The other important caveat is that the distributed database offerings of Amazon (Aurora), Microsoft (Cosmos), and Google (Spanner) do not offer geo-partitioning of data. They partition data and replicate it without giving you the control to domicile specific data in specific regions at the data layer. This is a problem for achieving compliance because the data is not technically domiciled exclusively in one country or region. What you’d have to do in these circumstances is put a set of nodes in one country and make sure they don’t talk to other nodes, which is the same configuration as a monolithic database. Or you can set up a separate cloud in each country with domiciling requirements. Which means that you’ve given up on having one global database. These database products are simply not tailored for compliance with domiciling requirements.
Option 3: Play Possum
Depending on your business needs and your operational bandwidth it’s not totally absurd to look around at the enforcement of data protection laws, shrug your shoulders, and decide to do nothing. This is a defensible short term strategy.
The 57 million dollar fine that France bestowed upon Google did not exactly strike fear into the hearts of businesses worldwide. Obviously, nobody wants to be fined 57 million dollars. But for Google, this number is more mosquito bite than shark bite. It would have been much more impactful if the enforcement had targeted a Fortune 2000 company or a European company (or basically any company other than Google, Facebook, or Apple). It also would have really blown everyone’s hair back if they enforced the max fine which, in this case, would have been up to 4% of Google’s global revenue.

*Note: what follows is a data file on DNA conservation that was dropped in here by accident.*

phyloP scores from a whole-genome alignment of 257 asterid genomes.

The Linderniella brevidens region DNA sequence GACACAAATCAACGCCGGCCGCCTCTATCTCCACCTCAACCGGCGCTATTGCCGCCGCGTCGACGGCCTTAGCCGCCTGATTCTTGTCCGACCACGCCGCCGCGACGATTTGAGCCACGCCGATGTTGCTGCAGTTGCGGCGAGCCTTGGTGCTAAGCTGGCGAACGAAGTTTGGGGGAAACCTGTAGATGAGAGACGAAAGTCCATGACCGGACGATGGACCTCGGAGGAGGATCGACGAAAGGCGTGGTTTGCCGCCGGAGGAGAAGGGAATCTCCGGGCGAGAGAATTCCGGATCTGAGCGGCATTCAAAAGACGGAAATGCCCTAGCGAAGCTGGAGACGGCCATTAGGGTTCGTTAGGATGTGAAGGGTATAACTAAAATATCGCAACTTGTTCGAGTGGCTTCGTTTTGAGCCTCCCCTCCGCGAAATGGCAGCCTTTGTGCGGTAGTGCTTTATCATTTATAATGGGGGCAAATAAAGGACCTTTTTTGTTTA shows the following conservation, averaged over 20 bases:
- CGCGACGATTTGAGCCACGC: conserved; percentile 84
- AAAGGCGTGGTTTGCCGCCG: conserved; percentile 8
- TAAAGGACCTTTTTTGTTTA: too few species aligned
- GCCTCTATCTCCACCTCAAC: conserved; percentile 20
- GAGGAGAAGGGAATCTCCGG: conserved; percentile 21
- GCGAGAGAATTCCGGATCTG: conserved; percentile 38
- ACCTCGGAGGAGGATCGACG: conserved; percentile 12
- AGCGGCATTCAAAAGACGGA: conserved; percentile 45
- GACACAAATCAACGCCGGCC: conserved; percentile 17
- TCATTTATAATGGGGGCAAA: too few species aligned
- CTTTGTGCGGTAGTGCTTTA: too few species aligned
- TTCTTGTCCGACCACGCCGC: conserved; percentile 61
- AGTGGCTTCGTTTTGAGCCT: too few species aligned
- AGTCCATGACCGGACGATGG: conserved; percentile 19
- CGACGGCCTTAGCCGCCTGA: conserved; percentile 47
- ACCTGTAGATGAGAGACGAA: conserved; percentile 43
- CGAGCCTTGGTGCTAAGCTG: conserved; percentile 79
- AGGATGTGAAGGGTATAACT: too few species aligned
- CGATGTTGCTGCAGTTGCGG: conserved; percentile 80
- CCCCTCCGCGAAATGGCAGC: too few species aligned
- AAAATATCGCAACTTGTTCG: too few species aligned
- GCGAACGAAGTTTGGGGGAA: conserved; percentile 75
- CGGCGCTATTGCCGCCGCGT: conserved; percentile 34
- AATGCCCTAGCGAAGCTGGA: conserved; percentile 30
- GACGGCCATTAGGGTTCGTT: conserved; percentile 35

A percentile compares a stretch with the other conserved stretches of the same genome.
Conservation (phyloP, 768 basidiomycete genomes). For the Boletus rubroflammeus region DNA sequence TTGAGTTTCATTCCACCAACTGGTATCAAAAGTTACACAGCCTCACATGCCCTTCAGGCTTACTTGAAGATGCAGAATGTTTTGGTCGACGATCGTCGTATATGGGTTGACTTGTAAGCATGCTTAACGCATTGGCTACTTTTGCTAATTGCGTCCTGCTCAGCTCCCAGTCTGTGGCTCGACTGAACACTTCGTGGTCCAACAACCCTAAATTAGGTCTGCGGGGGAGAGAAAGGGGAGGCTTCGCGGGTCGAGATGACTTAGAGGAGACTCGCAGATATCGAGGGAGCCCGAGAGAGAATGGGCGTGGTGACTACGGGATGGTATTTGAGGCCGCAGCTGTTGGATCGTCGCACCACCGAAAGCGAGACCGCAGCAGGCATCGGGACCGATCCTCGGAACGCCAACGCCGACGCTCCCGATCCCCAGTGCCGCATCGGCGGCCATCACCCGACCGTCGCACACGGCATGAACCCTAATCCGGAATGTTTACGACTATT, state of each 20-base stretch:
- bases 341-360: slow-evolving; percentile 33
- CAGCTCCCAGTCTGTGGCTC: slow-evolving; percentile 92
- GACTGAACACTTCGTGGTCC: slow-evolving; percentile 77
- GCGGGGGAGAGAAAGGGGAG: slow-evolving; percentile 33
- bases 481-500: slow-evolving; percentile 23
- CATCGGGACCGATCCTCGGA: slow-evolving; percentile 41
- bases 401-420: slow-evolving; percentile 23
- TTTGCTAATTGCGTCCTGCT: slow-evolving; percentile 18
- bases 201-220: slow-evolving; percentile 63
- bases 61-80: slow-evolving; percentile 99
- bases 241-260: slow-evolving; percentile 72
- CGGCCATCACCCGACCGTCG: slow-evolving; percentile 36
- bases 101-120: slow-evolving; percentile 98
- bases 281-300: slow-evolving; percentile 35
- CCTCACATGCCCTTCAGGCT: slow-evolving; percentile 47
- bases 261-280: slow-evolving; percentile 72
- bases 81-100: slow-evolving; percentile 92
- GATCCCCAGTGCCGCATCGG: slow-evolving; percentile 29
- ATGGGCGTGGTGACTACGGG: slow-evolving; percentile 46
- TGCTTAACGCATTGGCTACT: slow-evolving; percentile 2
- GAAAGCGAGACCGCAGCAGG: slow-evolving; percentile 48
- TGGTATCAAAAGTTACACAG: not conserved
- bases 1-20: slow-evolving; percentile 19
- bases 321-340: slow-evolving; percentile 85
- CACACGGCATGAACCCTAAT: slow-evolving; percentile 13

Where the possum routine unravels is in the inevitably more complex future of data localization laws. GDPR currently allows for relatively easy short-cuts to compliance. That’s likely to change. The United States will either form some kind of coherent regulations, or individual states (ahem…California) will continue to construct silo’d requirements (turning the U.S. into a field of data regulation land mines). China is a huge financial opportunity that is forcing companies to abandon ship if they can’t domicile data and they’re just getting started.
The point is that if you play possum now, you’ll make yourself vulnerable in the future. And it might be hard to catch-up. While you’re trying to put together a compliant database strategy your competitors will eat into your market share.
Option 4: Move to a cloud-neutral database
Lucky for everyone trying to run applications in more than one geographic location there are solutions in place that don’t require costly replications of monolithic stacks or frequent trips to the laptop for manual sharding.
There are two specific database boxes that you should be able to check while building your strategy for achieving compliance: Hybrid/Multi-Cloud Freedom and Geo-Partitioning.